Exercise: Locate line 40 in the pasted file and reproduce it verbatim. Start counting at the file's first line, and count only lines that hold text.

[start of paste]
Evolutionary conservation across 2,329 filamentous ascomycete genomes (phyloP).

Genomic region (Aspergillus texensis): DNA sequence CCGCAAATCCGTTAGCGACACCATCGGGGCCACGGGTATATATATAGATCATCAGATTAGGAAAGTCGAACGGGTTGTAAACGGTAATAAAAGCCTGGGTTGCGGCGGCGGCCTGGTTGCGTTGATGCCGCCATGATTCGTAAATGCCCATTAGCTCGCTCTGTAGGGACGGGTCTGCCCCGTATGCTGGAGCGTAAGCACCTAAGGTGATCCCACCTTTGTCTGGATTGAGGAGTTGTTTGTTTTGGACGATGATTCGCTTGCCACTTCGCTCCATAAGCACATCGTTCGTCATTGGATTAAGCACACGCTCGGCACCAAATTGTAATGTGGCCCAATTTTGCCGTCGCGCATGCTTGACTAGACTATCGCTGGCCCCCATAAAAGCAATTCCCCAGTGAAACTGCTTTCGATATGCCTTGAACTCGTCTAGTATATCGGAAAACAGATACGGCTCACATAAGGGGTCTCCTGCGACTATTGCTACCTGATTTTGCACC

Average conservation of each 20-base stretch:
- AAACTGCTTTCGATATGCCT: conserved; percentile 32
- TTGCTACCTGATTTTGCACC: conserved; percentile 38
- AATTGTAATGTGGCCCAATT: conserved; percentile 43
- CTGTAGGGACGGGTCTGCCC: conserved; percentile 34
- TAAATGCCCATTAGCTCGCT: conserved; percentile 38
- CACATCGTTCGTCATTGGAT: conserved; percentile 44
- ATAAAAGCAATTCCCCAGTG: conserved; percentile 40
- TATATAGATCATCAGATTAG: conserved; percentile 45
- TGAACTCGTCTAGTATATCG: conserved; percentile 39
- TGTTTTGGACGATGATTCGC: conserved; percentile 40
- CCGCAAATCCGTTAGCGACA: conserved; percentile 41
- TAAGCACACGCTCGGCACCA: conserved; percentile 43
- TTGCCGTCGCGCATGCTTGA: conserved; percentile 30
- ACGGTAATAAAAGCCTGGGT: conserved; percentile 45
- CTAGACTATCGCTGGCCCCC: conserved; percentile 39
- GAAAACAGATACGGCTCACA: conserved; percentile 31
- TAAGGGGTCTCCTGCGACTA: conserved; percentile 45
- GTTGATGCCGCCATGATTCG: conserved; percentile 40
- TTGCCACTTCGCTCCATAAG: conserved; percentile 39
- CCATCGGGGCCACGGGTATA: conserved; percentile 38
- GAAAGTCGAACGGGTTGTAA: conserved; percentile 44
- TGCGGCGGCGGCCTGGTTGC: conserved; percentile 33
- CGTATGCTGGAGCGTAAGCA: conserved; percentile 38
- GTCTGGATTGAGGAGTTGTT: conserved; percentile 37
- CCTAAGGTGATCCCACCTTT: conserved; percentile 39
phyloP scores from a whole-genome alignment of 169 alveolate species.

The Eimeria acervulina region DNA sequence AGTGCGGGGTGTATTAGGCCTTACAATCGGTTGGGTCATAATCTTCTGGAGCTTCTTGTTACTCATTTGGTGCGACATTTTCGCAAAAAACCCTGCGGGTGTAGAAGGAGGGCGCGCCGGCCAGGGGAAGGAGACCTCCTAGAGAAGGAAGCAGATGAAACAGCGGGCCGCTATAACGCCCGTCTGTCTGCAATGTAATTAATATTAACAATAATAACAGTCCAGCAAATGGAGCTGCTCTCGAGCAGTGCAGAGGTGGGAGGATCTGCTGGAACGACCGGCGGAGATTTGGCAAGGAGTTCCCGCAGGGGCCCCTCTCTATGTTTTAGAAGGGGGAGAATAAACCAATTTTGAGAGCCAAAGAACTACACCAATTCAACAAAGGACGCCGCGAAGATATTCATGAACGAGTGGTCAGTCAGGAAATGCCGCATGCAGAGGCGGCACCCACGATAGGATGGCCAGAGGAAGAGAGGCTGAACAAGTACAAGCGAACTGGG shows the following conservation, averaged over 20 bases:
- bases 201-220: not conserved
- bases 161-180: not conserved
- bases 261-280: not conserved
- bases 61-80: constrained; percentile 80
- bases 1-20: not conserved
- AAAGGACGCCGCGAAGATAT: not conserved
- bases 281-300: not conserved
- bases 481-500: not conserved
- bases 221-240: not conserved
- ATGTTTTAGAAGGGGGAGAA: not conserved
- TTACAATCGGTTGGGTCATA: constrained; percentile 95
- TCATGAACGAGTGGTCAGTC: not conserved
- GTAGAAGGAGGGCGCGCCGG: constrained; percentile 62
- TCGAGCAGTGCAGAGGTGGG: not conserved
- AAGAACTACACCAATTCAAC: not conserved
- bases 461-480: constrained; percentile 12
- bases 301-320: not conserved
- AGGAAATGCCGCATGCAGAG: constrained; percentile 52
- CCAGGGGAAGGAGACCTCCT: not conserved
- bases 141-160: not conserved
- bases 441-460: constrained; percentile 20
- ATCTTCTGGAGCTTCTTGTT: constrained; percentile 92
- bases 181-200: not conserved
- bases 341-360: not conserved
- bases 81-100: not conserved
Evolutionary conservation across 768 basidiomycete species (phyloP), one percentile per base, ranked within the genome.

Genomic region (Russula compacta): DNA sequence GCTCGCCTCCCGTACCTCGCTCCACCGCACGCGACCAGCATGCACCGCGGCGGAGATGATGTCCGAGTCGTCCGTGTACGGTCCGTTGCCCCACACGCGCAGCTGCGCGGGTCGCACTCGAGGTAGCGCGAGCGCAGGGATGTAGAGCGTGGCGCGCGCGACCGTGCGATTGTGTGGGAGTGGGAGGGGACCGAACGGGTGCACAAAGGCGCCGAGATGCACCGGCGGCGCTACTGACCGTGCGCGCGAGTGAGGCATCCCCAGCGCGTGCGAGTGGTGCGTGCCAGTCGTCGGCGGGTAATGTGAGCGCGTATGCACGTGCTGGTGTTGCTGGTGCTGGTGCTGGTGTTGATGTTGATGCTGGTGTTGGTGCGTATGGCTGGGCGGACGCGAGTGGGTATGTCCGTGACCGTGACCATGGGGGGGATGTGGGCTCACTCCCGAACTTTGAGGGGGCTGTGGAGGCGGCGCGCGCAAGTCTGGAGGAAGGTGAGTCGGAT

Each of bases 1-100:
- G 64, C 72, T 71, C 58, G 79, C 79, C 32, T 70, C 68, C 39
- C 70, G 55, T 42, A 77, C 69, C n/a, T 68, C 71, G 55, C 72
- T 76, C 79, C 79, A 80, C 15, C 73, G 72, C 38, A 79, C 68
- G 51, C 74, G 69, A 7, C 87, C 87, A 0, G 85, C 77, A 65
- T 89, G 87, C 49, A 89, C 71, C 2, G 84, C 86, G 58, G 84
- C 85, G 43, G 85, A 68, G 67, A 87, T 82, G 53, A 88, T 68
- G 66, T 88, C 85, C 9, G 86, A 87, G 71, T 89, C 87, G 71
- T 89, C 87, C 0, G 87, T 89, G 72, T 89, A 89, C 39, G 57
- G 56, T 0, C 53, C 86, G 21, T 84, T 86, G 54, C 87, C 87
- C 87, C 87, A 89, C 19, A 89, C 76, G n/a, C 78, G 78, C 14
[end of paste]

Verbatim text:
- ATGTTTTAGAAGGGGGAGAA: not conserved